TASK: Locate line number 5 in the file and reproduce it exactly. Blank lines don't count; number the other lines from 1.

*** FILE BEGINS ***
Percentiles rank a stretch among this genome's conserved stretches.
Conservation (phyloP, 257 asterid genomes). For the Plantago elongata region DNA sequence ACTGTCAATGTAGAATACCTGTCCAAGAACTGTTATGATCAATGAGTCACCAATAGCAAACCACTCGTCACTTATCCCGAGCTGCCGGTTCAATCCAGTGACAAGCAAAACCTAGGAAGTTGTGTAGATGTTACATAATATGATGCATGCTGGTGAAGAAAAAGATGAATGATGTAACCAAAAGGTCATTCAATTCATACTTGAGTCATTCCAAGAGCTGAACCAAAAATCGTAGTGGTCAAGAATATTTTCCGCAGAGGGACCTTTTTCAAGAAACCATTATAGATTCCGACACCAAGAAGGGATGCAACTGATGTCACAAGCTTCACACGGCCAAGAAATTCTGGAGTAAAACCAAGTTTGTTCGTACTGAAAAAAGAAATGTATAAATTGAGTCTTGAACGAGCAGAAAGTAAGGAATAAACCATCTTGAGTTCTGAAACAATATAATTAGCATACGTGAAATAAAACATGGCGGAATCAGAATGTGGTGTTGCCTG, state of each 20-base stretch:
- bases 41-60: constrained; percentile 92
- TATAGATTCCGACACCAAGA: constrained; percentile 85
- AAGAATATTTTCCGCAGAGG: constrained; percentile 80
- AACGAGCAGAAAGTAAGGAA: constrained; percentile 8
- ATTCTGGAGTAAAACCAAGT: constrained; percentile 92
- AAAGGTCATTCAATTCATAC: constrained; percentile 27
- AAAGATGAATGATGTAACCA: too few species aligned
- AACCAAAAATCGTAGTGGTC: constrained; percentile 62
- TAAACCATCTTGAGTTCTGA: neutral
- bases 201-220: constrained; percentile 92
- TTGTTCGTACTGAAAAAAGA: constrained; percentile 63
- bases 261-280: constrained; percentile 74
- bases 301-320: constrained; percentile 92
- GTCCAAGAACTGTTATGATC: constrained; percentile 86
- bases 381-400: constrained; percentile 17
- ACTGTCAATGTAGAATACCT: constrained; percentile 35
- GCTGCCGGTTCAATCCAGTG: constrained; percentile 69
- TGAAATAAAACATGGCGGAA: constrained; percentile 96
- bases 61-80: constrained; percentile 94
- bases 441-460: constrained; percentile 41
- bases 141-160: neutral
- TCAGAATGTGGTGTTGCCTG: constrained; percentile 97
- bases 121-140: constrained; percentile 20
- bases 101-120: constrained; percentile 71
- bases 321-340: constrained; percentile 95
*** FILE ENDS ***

- AAGAATATTTTCCGCAGAGG: constrained; percentile 80